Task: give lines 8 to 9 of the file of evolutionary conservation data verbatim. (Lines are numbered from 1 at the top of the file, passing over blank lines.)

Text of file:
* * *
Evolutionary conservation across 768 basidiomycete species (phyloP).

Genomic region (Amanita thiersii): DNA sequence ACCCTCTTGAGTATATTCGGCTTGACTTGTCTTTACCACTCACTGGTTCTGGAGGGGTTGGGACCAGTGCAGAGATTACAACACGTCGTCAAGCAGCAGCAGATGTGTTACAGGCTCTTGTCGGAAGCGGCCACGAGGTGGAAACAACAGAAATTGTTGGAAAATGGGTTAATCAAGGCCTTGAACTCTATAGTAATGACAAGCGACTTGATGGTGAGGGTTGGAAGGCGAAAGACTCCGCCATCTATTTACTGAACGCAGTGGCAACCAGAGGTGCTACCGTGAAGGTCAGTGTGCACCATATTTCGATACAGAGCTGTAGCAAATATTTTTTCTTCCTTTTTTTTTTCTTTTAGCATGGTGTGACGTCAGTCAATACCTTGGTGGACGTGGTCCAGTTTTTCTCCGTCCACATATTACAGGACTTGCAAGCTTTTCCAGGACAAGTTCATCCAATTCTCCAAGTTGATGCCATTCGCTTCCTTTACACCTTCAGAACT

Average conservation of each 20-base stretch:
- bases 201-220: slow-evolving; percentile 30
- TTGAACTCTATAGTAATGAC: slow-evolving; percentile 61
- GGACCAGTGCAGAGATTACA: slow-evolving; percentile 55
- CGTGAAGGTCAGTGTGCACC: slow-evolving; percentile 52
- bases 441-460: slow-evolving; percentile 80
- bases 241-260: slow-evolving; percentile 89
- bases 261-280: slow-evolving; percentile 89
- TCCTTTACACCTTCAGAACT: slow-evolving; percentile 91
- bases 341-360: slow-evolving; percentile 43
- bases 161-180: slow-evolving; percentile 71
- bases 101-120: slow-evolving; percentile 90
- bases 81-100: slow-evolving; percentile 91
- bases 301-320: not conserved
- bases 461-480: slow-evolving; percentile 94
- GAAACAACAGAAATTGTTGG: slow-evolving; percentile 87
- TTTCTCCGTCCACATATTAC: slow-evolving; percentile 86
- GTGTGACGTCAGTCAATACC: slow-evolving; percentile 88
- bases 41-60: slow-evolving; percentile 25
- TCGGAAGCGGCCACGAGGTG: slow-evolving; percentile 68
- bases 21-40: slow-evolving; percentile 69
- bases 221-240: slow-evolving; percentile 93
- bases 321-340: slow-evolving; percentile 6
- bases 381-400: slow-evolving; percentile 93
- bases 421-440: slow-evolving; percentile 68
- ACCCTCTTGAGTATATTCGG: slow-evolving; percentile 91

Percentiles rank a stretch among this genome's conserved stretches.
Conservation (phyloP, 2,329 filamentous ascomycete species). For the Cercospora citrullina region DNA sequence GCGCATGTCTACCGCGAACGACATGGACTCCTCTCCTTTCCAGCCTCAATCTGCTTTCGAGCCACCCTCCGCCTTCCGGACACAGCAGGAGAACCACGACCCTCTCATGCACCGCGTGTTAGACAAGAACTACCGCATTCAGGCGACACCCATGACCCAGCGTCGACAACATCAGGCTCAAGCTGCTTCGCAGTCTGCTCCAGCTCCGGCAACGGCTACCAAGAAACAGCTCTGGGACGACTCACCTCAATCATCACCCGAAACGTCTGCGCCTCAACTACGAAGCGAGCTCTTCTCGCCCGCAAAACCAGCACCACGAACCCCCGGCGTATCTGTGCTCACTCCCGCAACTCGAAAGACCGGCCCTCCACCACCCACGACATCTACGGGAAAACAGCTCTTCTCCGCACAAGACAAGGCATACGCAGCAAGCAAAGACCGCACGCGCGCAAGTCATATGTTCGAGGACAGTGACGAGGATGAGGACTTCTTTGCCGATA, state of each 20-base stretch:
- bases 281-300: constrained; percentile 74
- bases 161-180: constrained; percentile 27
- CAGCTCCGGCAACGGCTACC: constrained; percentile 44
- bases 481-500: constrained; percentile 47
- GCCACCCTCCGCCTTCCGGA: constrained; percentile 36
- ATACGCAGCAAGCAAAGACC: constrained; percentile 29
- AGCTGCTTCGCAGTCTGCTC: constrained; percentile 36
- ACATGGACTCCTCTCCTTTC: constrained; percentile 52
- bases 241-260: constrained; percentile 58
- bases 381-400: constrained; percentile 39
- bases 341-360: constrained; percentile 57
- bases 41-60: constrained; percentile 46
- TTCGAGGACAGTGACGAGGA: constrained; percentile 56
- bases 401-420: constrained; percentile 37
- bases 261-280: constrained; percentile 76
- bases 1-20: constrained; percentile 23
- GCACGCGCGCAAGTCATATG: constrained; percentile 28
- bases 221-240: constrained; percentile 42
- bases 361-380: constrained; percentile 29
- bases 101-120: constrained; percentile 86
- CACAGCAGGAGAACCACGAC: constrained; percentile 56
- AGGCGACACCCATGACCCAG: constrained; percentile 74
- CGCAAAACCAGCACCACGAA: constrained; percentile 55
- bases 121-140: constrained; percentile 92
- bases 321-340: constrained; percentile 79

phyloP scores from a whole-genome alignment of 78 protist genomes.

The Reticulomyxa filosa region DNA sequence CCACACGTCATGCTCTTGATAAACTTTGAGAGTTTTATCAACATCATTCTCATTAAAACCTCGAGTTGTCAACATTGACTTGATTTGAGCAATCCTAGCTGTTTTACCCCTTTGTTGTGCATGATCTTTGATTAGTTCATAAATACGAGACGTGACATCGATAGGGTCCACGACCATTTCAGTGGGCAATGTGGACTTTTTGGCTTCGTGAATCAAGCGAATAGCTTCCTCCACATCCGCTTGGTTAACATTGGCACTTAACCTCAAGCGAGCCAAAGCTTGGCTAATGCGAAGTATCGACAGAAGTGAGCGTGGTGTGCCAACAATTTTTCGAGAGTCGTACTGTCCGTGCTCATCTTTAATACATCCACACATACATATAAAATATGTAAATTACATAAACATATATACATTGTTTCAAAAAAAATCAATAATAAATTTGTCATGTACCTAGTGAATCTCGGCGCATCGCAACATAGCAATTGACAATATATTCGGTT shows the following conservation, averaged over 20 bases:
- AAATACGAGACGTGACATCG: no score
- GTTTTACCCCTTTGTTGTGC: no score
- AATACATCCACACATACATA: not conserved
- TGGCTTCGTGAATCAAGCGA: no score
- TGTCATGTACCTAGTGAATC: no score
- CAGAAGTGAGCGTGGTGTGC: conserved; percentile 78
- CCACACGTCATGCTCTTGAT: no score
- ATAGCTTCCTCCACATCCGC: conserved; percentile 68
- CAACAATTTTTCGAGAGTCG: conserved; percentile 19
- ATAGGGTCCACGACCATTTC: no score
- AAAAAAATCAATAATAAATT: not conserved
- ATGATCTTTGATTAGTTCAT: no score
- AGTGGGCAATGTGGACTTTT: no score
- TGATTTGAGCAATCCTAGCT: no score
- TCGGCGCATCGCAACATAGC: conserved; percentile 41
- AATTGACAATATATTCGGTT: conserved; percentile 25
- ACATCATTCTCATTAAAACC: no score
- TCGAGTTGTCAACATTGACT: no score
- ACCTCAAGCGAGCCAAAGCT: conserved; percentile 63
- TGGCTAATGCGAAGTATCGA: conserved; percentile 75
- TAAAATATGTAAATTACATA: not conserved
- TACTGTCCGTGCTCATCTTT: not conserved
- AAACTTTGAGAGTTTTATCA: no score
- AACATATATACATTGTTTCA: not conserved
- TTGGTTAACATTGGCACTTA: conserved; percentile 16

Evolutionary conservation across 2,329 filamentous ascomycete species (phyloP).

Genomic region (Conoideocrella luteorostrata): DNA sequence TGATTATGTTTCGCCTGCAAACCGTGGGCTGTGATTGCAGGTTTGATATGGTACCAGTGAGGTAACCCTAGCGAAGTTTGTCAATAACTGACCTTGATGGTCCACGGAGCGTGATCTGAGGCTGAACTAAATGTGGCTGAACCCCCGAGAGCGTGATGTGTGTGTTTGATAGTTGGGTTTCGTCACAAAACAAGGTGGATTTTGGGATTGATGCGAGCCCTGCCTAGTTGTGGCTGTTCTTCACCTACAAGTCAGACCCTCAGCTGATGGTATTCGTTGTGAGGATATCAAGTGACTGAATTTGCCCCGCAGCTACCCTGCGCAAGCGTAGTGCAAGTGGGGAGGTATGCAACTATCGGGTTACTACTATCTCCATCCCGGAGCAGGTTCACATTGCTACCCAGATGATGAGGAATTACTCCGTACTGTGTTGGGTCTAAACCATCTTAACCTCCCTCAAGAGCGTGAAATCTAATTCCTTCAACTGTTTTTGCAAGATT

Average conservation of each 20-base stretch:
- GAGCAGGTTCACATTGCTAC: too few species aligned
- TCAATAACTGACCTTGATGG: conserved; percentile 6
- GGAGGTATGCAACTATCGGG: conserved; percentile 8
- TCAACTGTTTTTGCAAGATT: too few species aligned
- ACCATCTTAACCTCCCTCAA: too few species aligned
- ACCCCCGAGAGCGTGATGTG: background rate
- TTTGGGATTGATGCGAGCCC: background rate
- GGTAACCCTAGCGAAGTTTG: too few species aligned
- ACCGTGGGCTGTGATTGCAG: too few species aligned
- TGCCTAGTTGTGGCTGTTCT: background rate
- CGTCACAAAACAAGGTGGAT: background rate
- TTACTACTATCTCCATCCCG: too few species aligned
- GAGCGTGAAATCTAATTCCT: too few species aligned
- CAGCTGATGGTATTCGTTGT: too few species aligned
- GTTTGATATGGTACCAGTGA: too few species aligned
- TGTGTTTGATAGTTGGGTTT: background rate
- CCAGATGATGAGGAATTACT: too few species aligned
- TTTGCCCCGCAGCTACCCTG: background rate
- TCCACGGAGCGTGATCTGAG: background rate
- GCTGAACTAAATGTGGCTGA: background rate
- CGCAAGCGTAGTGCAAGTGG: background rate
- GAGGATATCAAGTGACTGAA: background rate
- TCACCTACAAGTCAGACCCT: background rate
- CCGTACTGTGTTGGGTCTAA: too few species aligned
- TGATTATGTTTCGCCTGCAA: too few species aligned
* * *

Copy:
- bases 441-460: slow-evolving; percentile 80
- bases 241-260: slow-evolving; percentile 89